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Potential Donors of Historic Objects and Materials

The Museum of Osteopathic Medicine collects historic materials that support its education, exhibition, and scholarship functions. The collections policies are guided by the Museum’s mission statement.

Thank you for your interest in artifact donation! The Museum of Osteopathic Medicine (MOM) is delighted to receive inquiries regarding artifact(s) you wish to donate to the collection. Anyone considering making any donation (large or small) should contact the Registrar first. “Drop offs” and unsolicited mailed items are strongly discouraged. Calling beforehand saves the donor the trouble and expense of shipping items that cannot be accepted. It also allows us to give advice on packing and shipping to ensure that your artifacts arrive safely.

Contact the Registrar to learn more about donating artifact(s). By phone at 660.626.2359, by email to or by mail to:

Museum of Osteopathic Medicine
A.T. Still University of Health Sciences
800 W. Jefferson
Kirksville, MO 63501

Statement of Purpose:

To preserve and promote the history and tenets of osteopathy through collections and research to a global audience.

Frequently Asked Questions (FAQ)

What does the museum collect?

The artifacts that tell the story of osteopathy come in many different forms, including three-dimensional objects, photographs, manuscripts and documents, and printed material; the Museum collects all of these formats. We are the international museum for osteopathic history and thus collect materials documenting the growth and practice of osteopathic medicine in all parts of the world. We primarily focus on the early years of osteopathy (through 1950) and accept only limited materials dated after 1974.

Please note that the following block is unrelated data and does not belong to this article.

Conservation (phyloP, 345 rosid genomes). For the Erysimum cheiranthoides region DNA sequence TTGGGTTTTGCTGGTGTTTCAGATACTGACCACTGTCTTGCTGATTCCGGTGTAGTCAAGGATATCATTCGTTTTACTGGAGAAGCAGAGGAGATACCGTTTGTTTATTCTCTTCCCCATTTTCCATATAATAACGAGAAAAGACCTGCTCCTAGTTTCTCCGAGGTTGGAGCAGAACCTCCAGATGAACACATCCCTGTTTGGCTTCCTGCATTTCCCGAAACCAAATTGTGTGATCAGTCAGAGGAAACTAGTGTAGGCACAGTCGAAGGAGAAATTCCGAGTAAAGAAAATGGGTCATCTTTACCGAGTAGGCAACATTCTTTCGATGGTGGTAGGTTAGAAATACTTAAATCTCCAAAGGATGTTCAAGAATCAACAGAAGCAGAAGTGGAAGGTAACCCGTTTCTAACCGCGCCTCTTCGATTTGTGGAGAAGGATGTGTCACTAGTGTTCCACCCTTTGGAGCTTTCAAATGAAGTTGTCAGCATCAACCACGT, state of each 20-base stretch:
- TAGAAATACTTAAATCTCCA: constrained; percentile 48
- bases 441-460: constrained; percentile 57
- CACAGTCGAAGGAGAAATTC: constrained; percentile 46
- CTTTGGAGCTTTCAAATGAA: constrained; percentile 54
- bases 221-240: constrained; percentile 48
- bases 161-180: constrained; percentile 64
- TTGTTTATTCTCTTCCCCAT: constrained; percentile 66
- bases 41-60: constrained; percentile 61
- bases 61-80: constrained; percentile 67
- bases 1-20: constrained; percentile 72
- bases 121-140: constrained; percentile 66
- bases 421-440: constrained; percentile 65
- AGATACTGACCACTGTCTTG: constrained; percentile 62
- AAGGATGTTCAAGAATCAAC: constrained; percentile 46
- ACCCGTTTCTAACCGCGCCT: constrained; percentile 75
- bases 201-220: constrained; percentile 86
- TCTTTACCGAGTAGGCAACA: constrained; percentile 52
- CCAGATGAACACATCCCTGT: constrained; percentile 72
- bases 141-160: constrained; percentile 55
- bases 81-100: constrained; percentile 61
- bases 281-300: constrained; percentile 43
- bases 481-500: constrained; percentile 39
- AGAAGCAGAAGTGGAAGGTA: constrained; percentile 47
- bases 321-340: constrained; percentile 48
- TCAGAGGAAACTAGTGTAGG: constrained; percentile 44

What does the museum not collect?

The Museum has an adequate representation of the following types of artifacts and thus no longer accepts them:

  • General medical books, unless written by a D.O.
  • Medical bags
  • General medical instruments and supplies
  • Medications
  • Plaques and trophies
  • Kirksville diplomas (Diplomas from other schools are welcome.)
  • State licenses, AOA membership certificates, and similar documents
  • Treatment Tables

Exceptions may be made when there is something particularly unusual about the item in question.

How does the donation process work?

It is very important that you contact the museum first to discuss your potential donation. Once your donation is received, you will receive a temporary donation receipt to sign and return to the Museum. This will ask your wishes regarding any items not accepted into the collection; options include allowing the Museum to sell, trade or otherwise dispose of the items in a way to benefit the Museum, or returning them to you (at your expense). All possible donations are brought before the Collections Committee to determine if the item(s) should be accepted into the collection.

If MOM decides to acquire item(s) that you have offered, you will receive a Deed of Gift form. To complete the gift, you must sign and return the form. All declined item(s) will be disposed of using the wishes outlined on the temporary donation receipt.

Please note that this process takes several weeks to complete.

Is my donation tax-deductible?

Your gift may be tax deductible. However, MOM cannot provide appraisals for donated item(s) as this could call your deduction into question. Professional appraisers, however, will perform this service for a fee. Consult your tax professional for additional information.

Is my donation tax-deductible?